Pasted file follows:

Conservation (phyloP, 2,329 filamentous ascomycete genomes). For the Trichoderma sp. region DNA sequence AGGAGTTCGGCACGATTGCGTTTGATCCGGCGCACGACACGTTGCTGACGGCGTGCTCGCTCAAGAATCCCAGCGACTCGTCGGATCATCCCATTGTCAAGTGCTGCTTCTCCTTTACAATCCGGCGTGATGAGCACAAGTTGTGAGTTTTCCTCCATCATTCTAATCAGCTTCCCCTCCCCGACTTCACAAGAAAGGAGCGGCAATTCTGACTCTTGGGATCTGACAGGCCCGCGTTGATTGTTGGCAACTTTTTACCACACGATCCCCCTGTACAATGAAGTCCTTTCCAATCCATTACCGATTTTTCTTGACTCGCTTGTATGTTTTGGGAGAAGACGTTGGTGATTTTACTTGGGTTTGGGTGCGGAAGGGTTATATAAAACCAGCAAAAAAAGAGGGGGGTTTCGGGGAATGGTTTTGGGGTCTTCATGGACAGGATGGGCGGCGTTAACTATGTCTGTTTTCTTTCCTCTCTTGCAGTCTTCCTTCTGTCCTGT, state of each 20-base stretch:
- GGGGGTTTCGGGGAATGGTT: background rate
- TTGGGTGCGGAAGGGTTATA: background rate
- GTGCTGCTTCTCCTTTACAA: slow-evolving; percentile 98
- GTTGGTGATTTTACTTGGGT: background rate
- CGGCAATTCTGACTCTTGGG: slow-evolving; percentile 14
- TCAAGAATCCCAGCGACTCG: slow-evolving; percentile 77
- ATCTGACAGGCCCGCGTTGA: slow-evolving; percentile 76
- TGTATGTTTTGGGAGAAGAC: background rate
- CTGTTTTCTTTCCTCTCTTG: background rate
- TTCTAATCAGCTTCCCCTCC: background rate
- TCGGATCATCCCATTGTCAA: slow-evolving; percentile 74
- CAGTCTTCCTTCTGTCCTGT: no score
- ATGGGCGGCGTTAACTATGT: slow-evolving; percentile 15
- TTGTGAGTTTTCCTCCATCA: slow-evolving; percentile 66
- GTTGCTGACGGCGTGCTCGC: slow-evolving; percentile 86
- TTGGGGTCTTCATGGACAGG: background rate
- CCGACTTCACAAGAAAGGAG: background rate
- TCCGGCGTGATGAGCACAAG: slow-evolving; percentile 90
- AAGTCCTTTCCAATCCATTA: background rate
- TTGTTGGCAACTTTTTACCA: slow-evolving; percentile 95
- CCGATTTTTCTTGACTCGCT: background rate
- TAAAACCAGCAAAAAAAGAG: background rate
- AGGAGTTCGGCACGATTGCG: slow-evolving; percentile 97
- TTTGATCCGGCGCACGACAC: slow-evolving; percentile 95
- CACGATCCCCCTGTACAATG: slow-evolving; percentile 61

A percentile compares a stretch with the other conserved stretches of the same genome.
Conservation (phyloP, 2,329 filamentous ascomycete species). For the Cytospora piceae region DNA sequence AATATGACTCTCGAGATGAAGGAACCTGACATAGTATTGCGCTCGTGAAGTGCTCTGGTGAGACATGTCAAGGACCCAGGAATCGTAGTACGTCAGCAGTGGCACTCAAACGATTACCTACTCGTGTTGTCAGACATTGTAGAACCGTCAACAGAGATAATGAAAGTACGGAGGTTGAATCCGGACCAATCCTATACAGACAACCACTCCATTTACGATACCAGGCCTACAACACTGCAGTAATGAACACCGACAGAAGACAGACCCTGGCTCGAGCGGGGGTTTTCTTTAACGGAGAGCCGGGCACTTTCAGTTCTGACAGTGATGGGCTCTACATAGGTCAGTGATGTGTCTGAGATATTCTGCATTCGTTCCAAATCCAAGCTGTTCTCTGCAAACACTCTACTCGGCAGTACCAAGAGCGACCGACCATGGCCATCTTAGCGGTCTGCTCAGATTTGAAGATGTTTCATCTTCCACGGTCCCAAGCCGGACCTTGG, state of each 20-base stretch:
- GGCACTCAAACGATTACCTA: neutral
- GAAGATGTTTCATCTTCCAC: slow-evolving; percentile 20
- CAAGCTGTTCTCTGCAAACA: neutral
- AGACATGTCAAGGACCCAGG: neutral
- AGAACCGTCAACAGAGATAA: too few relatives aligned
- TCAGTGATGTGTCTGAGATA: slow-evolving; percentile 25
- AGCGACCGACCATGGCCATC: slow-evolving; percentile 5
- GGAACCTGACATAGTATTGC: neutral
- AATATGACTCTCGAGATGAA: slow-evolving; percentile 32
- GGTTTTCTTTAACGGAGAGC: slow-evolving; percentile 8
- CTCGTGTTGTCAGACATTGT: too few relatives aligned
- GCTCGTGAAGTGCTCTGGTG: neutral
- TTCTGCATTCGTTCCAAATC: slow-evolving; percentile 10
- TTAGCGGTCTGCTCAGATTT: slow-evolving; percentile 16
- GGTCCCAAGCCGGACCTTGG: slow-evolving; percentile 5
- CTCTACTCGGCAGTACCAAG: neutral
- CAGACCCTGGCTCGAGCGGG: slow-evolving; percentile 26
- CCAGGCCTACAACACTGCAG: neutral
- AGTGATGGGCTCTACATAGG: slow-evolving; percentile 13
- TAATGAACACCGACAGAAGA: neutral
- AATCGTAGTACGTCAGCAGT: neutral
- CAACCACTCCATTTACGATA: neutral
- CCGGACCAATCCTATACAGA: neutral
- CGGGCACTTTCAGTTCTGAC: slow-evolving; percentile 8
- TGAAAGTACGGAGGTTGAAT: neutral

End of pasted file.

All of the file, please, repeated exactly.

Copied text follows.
Conservation (phyloP, 2,329 filamentous ascomycete genomes). For the Trichoderma sp. region DNA sequence AGGAGTTCGGCACGATTGCGTTTGATCCGGCGCACGACACGTTGCTGACGGCGTGCTCGCTCAAGAATCCCAGCGACTCGTCGGATCATCCCATTGTCAAGTGCTGCTTCTCCTTTACAATCCGGCGTGATGAGCACAAGTTGTGAGTTTTCCTCCATCATTCTAATCAGCTTCCCCTCCCCGACTTCACAAGAAAGGAGCGGCAATTCTGACTCTTGGGATCTGACAGGCCCGCGTTGATTGTTGGCAACTTTTTACCACACGATCCCCCTGTACAATGAAGTCCTTTCCAATCCATTACCGATTTTTCTTGACTCGCTTGTATGTTTTGGGAGAAGACGTTGGTGATTTTACTTGGGTTTGGGTGCGGAAGGGTTATATAAAACCAGCAAAAAAAGAGGGGGGTTTCGGGGAATGGTTTTGGGGTCTTCATGGACAGGATGGGCGGCGTTAACTATGTCTGTTTTCTTTCCTCTCTTGCAGTCTTCCTTCTGTCCTGT, state of each 20-base stretch:
- GGGGGTTTCGGGGAATGGTT: background rate
- TTGGGTGCGGAAGGGTTATA: background rate
- GTGCTGCTTCTCCTTTACAA: slow-evolving; percentile 98
- GTTGGTGATTTTACTTGGGT: background rate
- CGGCAATTCTGACTCTTGGG: slow-evolving; percentile 14
- TCAAGAATCCCAGCGACTCG: slow-evolving; percentile 77
- ATCTGACAGGCCCGCGTTGA: slow-evolving; percentile 76
- TGTATGTTTTGGGAGAAGAC: background rate
- CTGTTTTCTTTCCTCTCTTG: background rate
- TTCTAATCAGCTTCCCCTCC: background rate
- TCGGATCATCCCATTGTCAA: slow-evolving; percentile 74
- CAGTCTTCCTTCTGTCCTGT: no score
- ATGGGCGGCGTTAACTATGT: slow-evolving; percentile 15
- TTGTGAGTTTTCCTCCATCA: slow-evolving; percentile 66
- GTTGCTGACGGCGTGCTCGC: slow-evolving; percentile 86
- TTGGGGTCTTCATGGACAGG: background rate
- CCGACTTCACAAGAAAGGAG: background rate
- TCCGGCGTGATGAGCACAAG: slow-evolving; percentile 90
- AAGTCCTTTCCAATCCATTA: background rate
- TTGTTGGCAACTTTTTACCA: slow-evolving; percentile 95
- CCGATTTTTCTTGACTCGCT: background rate
- TAAAACCAGCAAAAAAAGAG: background rate
- AGGAGTTCGGCACGATTGCG: slow-evolving; percentile 97
- TTTGATCCGGCGCACGACAC: slow-evolving; percentile 95
- CACGATCCCCCTGTACAATG: slow-evolving; percentile 61

A percentile compares a stretch with the other conserved stretches of the same genome.
Conservation (phyloP, 2,329 filamentous ascomycete species). For the Cytospora piceae region DNA sequence AATATGACTCTCGAGATGAAGGAACCTGACATAGTATTGCGCTCGTGAAGTGCTCTGGTGAGACATGTCAAGGACCCAGGAATCGTAGTACGTCAGCAGTGGCACTCAAACGATTACCTACTCGTGTTGTCAGACATTGTAGAACCGTCAACAGAGATAATGAAAGTACGGAGGTTGAATCCGGACCAATCCTATACAGACAACCACTCCATTTACGATACCAGGCCTACAACACTGCAGTAATGAACACCGACAGAAGACAGACCCTGGCTCGAGCGGGGGTTTTCTTTAACGGAGAGCCGGGCACTTTCAGTTCTGACAGTGATGGGCTCTACATAGGTCAGTGATGTGTCTGAGATATTCTGCATTCGTTCCAAATCCAAGCTGTTCTCTGCAAACACTCTACTCGGCAGTACCAAGAGCGACCGACCATGGCCATCTTAGCGGTCTGCTCAGATTTGAAGATGTTTCATCTTCCACGGTCCCAAGCCGGACCTTGG, state of each 20-base stretch:
- GGCACTCAAACGATTACCTA: neutral
- GAAGATGTTTCATCTTCCAC: slow-evolving; percentile 20
- CAAGCTGTTCTCTGCAAACA: neutral
- AGACATGTCAAGGACCCAGG: neutral
- AGAACCGTCAACAGAGATAA: too few relatives aligned
- TCAGTGATGTGTCTGAGATA: slow-evolving; percentile 25
- AGCGACCGACCATGGCCATC: slow-evolving; percentile 5
- GGAACCTGACATAGTATTGC: neutral
- AATATGACTCTCGAGATGAA: slow-evolving; percentile 32
- GGTTTTCTTTAACGGAGAGC: slow-evolving; percentile 8
- CTCGTGTTGTCAGACATTGT: too few relatives aligned
- GCTCGTGAAGTGCTCTGGTG: neutral
- TTCTGCATTCGTTCCAAATC: slow-evolving; percentile 10
- TTAGCGGTCTGCTCAGATTT: slow-evolving; percentile 16
- GGTCCCAAGCCGGACCTTGG: slow-evolving; percentile 5
- CTCTACTCGGCAGTACCAAG: neutral
- CAGACCCTGGCTCGAGCGGG: slow-evolving; percentile 26
- CCAGGCCTACAACACTGCAG: neutral
- AGTGATGGGCTCTACATAGG: slow-evolving; percentile 13
- TAATGAACACCGACAGAAGA: neutral
- AATCGTAGTACGTCAGCAGT: neutral
- CAACCACTCCATTTACGATA: neutral
- CCGGACCAATCCTATACAGA: neutral
- CGGGCACTTTCAGTTCTGAC: slow-evolving; percentile 8
- TGAAAGTACGGAGGTTGAAT: neutral